Elisabeth Irwin founded the Little Red School House in 1921 in the attic room of the P.S. 61 Annex at 535 East 16th Street as an alternative public elementary school. Parents and students loved the new dynamic learning community. It..Read More
From 1925 through the early 1960s, all LREI students spent the month of June in the country. This was called June Camp. LREI continues this tradition with a four-day trip for lower school students we now call the Farm Trip.
Upon reading the news, John Dewey fumed publicly that the Board’s decision to eliminate Elisabeth Irwin’s public-private partnership was “reactionary and an outrage.“ Eleanor Roosevelt, then First Lady of New York State, worked behind the scenes to gain support for..Read More
Parents meet at an ice cream parlor on Sixth Avenue and resolve to raise money to continue Little Red School House as an independent school.
The first parent association meeting is held in LRSH’s new building at 196 Bleecker Street.
LRSH students participated in the American Committee for Yugoslav Relief’s Winter Clothing Campaign to aid Yugoslav children in need.
Paul Coburn, a ten-year-old at LRSH, made a speech before the State Legislature, in favor of the Ives-Quinn Anti-Discrimination Bill, which would make New York the first state to enact legislation curtailing the practice of discriminating against job applicants and employees based on race, religion, or creed...Read More
Ninth graders visit the Phelps-Dodge Strike at the Phelps-Dodge Copper Products Corporation plant in Elizabeth, NJ. The eight-month-old strike was one of the longest major industrial disputes on record in the nation, resulting in a 18.5% hourly wage increase and..Read More
Randolph Smith was called to testify on “Subversive Influence in the Educational Process” at hearings before the Committee on the Judiciary of the United States Senate in September, 1952.
On Saturday, October 25, 1958, EI students traveled to Washington D.C. to attend the Youth March for Integrated Schools led by A. Philip Randolph, Jackie Robinson, Coretta Scott King, Harry Belafonte, Bayard Rustin.
Students from EI picket Woolworths at 39th Street and Fifth Avenue as part of a Congress of Racial Equality (CORE) drive.
The LRSH annual “midnight show” features Jack Gilford, Alvin Ailey and others. This one begins not at midnight like previous shows, but at 8:30 pm.
Thirty EI students joined the demonstration on opening day of the 1964 World’s Fair. The students picketed the Louisiana Pavilion led by James Farmer and Bayard Rustin. Four students were arrested including Lisa Fein (Gilford), Liz Leicester, and Tom Hurwitz,..Read More
The Dr. Randolph B. Smith Middle School is established in the buildings at 200/202 Bleecker Street. Until then, grades 5-8 were part of the high school in the 40 Charlton Street building.
LREI students rally to stop their beloved school from closing, mostly due to financial hardship. The school was ultimately saved by its community and remained open.
On a snowy Friday, January 6th, 1989, an enthusiastic audience of students, parents, and friends of the school enjoyed and evening with LREI parents Willem Dafoe and Harvey Keitel in a discussion moderated by noted film teacher and theorist Richard..Read More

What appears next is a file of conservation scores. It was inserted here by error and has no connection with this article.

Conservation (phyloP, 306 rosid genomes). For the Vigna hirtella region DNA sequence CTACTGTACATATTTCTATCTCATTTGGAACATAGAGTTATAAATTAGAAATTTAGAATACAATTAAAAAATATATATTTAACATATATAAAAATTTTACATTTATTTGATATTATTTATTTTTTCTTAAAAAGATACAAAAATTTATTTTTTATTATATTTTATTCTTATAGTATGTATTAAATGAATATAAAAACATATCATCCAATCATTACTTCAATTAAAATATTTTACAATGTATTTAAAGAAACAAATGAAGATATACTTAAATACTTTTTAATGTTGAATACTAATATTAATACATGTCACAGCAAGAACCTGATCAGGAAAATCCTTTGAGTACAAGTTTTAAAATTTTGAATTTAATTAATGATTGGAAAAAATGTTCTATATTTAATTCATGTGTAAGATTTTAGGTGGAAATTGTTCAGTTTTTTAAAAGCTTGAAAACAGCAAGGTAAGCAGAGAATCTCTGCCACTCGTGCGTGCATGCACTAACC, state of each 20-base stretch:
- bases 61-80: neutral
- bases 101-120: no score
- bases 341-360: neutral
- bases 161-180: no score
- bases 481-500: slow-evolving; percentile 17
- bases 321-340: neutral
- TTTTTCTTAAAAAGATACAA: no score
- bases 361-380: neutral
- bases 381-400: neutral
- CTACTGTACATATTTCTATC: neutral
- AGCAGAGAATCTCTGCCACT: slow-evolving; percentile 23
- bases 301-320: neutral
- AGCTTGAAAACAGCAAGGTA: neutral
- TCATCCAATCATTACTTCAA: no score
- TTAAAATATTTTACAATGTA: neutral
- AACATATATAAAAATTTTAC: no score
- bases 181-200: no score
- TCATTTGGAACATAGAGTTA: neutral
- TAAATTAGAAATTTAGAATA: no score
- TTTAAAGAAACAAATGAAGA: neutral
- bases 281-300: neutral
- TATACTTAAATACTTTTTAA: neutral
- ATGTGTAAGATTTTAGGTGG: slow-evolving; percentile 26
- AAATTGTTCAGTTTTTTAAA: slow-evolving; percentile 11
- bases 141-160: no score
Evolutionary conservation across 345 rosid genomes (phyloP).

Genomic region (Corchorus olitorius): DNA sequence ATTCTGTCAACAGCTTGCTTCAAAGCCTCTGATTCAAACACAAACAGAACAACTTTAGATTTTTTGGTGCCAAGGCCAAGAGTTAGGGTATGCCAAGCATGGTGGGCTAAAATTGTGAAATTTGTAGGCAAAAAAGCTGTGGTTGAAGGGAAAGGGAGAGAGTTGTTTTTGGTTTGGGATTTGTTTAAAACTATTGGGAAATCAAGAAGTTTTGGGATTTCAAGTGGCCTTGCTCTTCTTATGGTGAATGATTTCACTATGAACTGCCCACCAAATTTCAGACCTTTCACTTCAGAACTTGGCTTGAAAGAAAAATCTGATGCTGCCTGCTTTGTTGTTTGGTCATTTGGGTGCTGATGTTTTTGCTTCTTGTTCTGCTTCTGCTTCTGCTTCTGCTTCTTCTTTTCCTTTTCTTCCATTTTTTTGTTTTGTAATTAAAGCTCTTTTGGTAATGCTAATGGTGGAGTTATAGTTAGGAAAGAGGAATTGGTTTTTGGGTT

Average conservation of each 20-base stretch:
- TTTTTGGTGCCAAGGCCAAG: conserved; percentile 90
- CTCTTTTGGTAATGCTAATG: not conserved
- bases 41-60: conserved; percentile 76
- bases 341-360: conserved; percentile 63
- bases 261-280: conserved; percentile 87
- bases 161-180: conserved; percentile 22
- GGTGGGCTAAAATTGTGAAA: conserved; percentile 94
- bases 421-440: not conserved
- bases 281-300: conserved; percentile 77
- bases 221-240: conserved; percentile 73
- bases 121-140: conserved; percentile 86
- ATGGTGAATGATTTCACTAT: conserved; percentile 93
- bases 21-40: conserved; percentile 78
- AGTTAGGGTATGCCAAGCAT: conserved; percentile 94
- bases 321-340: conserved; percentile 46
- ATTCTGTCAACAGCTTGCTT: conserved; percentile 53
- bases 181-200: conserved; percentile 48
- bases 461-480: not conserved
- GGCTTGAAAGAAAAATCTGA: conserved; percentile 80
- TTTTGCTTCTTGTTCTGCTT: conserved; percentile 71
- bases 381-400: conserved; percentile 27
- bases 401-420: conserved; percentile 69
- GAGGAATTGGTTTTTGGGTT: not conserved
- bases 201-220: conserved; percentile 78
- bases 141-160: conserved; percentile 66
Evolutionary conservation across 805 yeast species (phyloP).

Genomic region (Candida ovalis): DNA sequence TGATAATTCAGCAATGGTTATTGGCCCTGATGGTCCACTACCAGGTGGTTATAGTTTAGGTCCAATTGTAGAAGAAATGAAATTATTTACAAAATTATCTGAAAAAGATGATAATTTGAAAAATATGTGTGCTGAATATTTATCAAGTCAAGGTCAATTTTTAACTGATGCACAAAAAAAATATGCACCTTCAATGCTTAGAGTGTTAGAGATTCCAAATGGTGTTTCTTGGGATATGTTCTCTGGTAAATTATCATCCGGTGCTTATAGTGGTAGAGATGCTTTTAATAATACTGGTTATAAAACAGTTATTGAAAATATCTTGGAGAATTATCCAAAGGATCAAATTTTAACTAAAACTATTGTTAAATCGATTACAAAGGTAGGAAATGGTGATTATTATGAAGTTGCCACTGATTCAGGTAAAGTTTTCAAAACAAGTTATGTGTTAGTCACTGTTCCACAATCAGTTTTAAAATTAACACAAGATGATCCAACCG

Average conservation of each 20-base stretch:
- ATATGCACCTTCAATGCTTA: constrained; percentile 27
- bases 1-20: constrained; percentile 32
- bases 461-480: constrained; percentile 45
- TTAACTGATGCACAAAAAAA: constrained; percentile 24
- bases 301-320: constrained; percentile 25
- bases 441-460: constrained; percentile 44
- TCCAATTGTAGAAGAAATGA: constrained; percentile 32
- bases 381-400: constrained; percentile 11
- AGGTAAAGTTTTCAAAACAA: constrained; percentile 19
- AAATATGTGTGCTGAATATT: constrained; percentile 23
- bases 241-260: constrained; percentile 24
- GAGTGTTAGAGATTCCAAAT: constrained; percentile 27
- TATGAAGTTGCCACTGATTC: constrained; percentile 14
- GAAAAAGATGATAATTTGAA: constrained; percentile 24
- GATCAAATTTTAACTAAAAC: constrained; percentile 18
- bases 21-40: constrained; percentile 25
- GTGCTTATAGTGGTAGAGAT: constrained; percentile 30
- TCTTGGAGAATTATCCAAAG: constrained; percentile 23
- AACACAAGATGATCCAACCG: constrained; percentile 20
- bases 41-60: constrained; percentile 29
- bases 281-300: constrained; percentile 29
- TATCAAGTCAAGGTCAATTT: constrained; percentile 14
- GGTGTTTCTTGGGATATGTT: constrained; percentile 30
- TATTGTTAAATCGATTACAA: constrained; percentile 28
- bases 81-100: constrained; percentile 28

Lawyer, civil rights activist, and LREI parent William Kunstler spoke to students at the annual Martin Luther King Day assembly.
A second attempt to close the high school is rejected by the students, faculty, parents, and alumni. The Fund for the High School is established to raise funds earmarked specifically for the upper division.
The first annual Founder’s Day, established by Director Andrew Maclaren, pays tribute to Elisabeth Irwin.
Click here to see the LREI 75th Anniversary booklet that includes photographs and student recollections of the school.
LREI marches in the New York City Pride March. For this annual event, LREI shares a float with the Calhoun School complete with a DJ “booth” and rainbows galore. (Photos in slideshow are from 2014)
LREI hires Sharon Dupree as its first Director of Diversity and Community. Sandra “Chap” Chapman (also pictured here on the right) becomes Director of Equity and Community in 2007.
LREI students participated in Drink Up, a collaboration to encourage everyone to drink more water between the Partnership for a Healthier America – which works with the private sector and PHA Honorary Chairwoman Michelle Obama to make the healthy choice..Read More
The Charlton Street Arts Pavilion opens, a five-story visual and performing arts addition at the High School with classrooms and studios designed to inspire and to create space to better support progressive practice.
LREI students featured in New York Magazine’s annual “Reasons to Love New York ” 12th edition, 2016: No. 2 | Because Even Our Protesters Are Precocious. Read the full article here.
LREI students travel to Albany to protest the Constitution Pipeline.
Thousands Protest Against Gun Violence Across the U.S., including LREI students from all three divisions. The younger students stood in with signs outside of the Sixth Avenue building while high school students joined crowds of protesters in Washington Square Park...Read More
LREI launches a collective, school-wide effort called The Democracy Project to uphold this country’s core democratic values. The Democracy Project is a student-led initiative to help the LREI student community become more knowledgeable on and involved in the democratic process,..Read More